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I have been using an Object-Oriented MVC architecture for a web project, and all the models are OO Perl. But I have noticed a couple on the team are reverting to procedural techniques and are essentially using "objects" as dumping grounds for related functions. Their functions basically read/write directly to/from the database.

What's the best way to convince them this is the wrong way? Are there some good tutorials I can get them to read?

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If you have an established API for accessing the DB, all calls to the DB should use it. If the API lacks needed features, the DB API should be extended to provide them. IMO, this behavior would be an issue in need of redress, no matter what paradigms are used (OOP, procedural, declarative, functional, etc.). –  daotoad Jan 7 '10 at 17:00
    
Hmm...let's see. One of the Perl bylaws (so to speak) is: "There's more than one way to do it", but you want some Perl hackers to believe that there's only one (right) way to do things on this project. Something about this doesn't seem to fit very well... –  Jerry Coffin Jan 8 '10 at 16:04
    
IMO, Perl is not exactly very OO friendly. It doesn't help that some of the standard libraries are OO and some aren't (CGI.pm for whatever reason offers both). –  Powerlord Jan 8 '10 at 20:07
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3 Answers

up vote 4 down vote accepted

I can think of three possible reasons why some team members may not produce nice OO code:

  1. They don't care
  2. They care, try to do it right but lack skills to do it right
  3. They are doing it right, or at least right enough! Some matters of design are matters of opinion. Go back and look at some of your own old code, code that you thought was quite good, there's a good chance that you would revise some of it now.

My approach is to make the assumption that everybody wants to do the job right, so I assume (or pretend to assume) that folks care. One tries to build an ethos of wanting to do it right.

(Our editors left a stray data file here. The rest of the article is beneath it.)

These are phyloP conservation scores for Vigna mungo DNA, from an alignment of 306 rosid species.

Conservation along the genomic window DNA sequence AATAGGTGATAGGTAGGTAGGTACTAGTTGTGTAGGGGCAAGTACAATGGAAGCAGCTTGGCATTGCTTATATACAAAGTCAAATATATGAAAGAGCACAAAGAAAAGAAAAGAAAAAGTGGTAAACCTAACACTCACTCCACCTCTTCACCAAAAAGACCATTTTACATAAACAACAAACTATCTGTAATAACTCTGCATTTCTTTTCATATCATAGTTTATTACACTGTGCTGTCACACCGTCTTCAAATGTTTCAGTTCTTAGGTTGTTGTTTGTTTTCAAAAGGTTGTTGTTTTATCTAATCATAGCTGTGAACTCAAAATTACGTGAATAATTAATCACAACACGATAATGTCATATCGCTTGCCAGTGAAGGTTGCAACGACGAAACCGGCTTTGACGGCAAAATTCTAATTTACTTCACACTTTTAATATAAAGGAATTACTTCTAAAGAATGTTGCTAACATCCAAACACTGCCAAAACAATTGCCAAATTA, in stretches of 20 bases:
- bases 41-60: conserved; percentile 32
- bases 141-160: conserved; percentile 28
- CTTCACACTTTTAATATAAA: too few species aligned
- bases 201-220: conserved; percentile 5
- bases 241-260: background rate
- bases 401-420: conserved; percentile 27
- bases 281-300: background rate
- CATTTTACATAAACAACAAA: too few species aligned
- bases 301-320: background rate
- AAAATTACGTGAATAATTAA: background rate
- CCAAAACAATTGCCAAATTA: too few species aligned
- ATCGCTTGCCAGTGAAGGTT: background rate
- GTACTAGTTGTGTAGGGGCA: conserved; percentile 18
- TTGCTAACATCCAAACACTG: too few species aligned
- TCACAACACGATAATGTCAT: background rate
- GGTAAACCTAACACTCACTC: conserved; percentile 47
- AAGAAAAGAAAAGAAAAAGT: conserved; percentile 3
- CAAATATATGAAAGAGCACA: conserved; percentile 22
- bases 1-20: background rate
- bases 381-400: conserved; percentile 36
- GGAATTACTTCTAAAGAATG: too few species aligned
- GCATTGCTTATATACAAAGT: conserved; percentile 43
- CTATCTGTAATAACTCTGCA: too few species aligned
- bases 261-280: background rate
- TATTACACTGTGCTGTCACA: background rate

So that leaves building our skills, theirs and yours (and mine). Code reviews seem like one obvious way to do this. Talk about alternatives. Also maybe pair-programming?

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4. Nice OO code is not right. –  High Performance Mark Jan 7 '10 at 10:34
    
Nice OO is not necessarily right, but it's better than procedural spaghetti. (Well structured procedural code is another argument altogether...) –  Paolo Jan 7 '10 at 10:40
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OOP is just a tool to accomplish some great things like more reliable, usable and maintainable software. If you can not convince your team to write tests give up with strict OOP.

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Are they all out of step with you? Perhaps it's just you who is out of step!

Lest I seem facetious, I mean what are the answers to the following questions:

  • What has the team agreed should be the approach?

  • Whose responsibility is it to enforce purity? If you don't go for enforced purity, whose responsibility is it to encourage purity? If it's not you, have a look in the mirror and make sure you are not the annoying noob on the team telling the old sweats how to do the jobs they've been doing since you were in Perl baby-clothes.

  • What mechanisms do you have in place for sorting out such team issues? Regular code reviews, pair programming, bare-knuckle fights ?

  • Asking them to read some tutorials is likely to be a waste of breath. What are your arguments for doing things the OO way? As Boris has observed, OO is not an end in itself, it is only a means to an end, and not the only means.

There are probably more things you want to consider in your situation, but these should get you started.

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